Everybody, it seems, has some connection to a horse, whether from childhood or heritage. We've been interacting with horses on some level since about 4,000 B.C., when we mostly ate them. Then we noticed that horses were also handy with carts, wagons, chariots and plows. Horses have been patient with our evolution.
Now we admire them, write books and make movies about them. Most children can't wait to ride a horse, and girls emerge from the womb demanding one. Not getting a pony has become a metaphor for childhood disappointment.
I didn't get my pony either.
On another level, Barbaro may have been the right horse at the right time. Americans love a champion, a winner, a striver. We identify ourselves by those lights. But since Sept. 11, 2001, we are plagued with doubt, anxiety and no small fear that we may not win this race against evil. Here to remind us of our weak resolve in that struggle are Fonda and Kerry, whose headlines collided with Barbaro's.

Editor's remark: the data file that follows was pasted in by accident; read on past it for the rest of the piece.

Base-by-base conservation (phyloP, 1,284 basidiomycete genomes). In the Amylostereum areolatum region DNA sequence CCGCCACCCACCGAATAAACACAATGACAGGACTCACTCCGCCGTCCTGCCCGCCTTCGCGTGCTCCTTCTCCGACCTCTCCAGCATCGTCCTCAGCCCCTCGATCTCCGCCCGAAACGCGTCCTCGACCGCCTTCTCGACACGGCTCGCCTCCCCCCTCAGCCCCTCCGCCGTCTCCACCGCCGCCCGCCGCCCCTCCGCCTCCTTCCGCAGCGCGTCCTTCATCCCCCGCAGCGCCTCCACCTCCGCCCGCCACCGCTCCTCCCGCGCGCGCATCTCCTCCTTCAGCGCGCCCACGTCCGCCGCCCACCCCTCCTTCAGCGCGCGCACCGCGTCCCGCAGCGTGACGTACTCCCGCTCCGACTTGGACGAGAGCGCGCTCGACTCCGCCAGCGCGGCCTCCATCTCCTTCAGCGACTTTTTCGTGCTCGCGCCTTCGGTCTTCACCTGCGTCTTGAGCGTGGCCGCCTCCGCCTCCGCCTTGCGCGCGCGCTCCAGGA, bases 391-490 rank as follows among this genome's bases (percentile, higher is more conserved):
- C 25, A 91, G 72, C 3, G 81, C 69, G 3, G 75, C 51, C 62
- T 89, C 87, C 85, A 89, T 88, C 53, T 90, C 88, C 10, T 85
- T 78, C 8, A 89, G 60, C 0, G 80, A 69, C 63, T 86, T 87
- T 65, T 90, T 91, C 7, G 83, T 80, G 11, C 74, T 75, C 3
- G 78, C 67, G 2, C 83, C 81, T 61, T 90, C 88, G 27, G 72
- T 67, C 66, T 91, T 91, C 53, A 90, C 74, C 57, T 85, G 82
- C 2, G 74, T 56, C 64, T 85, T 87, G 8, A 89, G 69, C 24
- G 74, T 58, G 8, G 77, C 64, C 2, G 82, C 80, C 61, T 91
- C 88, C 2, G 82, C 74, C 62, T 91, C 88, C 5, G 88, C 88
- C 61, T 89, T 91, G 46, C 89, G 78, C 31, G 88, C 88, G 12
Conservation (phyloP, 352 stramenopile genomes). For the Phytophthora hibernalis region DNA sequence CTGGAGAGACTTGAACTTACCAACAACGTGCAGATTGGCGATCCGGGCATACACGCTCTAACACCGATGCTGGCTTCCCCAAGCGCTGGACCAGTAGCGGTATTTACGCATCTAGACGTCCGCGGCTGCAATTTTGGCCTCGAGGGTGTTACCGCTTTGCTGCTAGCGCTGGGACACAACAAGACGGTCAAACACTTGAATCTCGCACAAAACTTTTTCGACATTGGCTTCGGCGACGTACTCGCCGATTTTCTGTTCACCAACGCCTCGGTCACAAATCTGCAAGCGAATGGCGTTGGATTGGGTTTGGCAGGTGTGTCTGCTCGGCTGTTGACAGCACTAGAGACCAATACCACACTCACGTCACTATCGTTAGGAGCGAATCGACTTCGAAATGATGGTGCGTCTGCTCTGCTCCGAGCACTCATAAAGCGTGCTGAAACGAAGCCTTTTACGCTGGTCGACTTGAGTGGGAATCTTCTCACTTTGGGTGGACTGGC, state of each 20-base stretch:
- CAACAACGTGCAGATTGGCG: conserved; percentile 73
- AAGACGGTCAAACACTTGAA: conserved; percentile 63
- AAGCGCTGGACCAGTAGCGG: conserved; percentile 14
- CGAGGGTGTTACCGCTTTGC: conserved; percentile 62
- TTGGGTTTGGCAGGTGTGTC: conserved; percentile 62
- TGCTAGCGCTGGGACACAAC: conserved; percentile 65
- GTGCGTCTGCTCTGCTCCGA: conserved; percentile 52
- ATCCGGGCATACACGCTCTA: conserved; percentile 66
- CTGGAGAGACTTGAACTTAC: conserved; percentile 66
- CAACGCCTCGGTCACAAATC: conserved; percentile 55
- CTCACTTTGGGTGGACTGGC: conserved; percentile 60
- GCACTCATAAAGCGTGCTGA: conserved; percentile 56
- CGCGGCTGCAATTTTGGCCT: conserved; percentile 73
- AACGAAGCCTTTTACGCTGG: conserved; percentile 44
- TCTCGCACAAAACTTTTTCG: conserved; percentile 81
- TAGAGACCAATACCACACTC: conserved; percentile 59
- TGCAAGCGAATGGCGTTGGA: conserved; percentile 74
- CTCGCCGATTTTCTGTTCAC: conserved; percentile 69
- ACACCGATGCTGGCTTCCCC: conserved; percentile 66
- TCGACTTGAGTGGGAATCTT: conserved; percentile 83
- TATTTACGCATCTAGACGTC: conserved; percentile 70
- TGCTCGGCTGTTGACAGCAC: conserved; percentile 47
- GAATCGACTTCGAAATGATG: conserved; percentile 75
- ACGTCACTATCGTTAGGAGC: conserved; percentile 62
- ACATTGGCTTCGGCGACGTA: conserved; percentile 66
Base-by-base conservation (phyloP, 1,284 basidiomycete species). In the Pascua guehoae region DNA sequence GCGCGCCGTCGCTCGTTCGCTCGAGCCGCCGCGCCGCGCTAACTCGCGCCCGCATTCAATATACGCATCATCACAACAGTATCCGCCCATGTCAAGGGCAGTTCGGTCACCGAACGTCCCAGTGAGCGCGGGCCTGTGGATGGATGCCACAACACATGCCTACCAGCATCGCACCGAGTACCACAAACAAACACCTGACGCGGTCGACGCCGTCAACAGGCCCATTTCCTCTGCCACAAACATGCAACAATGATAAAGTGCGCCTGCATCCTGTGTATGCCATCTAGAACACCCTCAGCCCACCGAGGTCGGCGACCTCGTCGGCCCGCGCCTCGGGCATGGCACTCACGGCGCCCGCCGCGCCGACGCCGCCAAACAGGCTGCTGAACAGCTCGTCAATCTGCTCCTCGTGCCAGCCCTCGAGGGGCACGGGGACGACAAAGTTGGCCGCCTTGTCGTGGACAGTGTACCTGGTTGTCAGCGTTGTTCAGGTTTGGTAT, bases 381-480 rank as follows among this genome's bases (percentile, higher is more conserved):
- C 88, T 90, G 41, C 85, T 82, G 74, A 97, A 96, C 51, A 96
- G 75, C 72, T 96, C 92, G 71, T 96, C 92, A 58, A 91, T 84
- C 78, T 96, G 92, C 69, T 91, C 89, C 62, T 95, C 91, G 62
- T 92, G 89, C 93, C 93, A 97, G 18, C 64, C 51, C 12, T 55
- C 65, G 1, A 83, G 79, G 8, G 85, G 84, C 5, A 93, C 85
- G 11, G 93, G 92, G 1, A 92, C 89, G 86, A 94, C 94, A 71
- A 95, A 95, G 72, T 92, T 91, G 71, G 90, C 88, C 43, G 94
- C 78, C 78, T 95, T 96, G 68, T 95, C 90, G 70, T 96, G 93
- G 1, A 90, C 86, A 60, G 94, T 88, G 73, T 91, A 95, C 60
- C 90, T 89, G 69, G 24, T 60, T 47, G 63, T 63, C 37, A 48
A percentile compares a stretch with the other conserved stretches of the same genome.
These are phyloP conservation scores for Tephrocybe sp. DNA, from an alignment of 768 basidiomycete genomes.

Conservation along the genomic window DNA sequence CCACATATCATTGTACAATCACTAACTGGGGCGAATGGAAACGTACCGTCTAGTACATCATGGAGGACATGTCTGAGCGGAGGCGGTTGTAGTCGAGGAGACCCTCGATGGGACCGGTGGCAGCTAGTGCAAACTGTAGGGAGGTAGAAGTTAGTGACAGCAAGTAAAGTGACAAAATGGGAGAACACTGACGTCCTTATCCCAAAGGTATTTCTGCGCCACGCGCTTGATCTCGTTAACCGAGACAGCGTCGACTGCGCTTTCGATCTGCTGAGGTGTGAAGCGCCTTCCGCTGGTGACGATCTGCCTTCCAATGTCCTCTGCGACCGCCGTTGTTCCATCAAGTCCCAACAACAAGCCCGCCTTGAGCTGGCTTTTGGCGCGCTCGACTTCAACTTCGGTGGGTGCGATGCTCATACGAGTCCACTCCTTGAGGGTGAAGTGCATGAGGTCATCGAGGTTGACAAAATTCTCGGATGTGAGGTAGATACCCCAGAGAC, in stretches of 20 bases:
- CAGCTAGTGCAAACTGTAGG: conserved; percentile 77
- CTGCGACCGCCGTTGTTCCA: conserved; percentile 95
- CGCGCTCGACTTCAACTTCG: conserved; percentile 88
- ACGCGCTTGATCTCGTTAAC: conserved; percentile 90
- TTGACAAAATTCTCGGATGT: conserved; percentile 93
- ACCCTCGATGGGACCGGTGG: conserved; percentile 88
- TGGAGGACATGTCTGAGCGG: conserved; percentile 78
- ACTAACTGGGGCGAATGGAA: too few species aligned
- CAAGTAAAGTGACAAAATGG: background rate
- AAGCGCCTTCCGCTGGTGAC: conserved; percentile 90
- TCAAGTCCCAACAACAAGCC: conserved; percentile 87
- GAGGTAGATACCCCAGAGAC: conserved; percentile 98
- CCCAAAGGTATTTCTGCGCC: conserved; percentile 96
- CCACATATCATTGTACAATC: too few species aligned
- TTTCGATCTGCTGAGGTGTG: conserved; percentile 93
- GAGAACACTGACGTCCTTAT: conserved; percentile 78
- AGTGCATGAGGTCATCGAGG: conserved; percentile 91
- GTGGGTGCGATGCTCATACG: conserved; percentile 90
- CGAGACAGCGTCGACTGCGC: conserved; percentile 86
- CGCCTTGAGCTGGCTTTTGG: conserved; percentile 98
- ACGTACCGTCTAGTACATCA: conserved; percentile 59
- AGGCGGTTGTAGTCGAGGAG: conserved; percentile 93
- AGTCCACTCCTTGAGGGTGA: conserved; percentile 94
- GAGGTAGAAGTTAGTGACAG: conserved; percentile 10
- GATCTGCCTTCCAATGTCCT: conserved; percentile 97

Fonda, who has never met a war she could get behind, showed up on the National Mall to protest the ``mean-spirited, vengeful'' Bush administration. Kerry showed up at an economic forum in Davos, Switzerland, where he couldn't find anything good to say about the nation he once meant to lead.
No wonder we fell in love with a horse.
A country driven mad by partisanship found common cause in Barbaro -- an utterly neutral reservoir of hope, beauty and determination. For a while, we were all in the race with a champion, and, for a while, we were champions, too.
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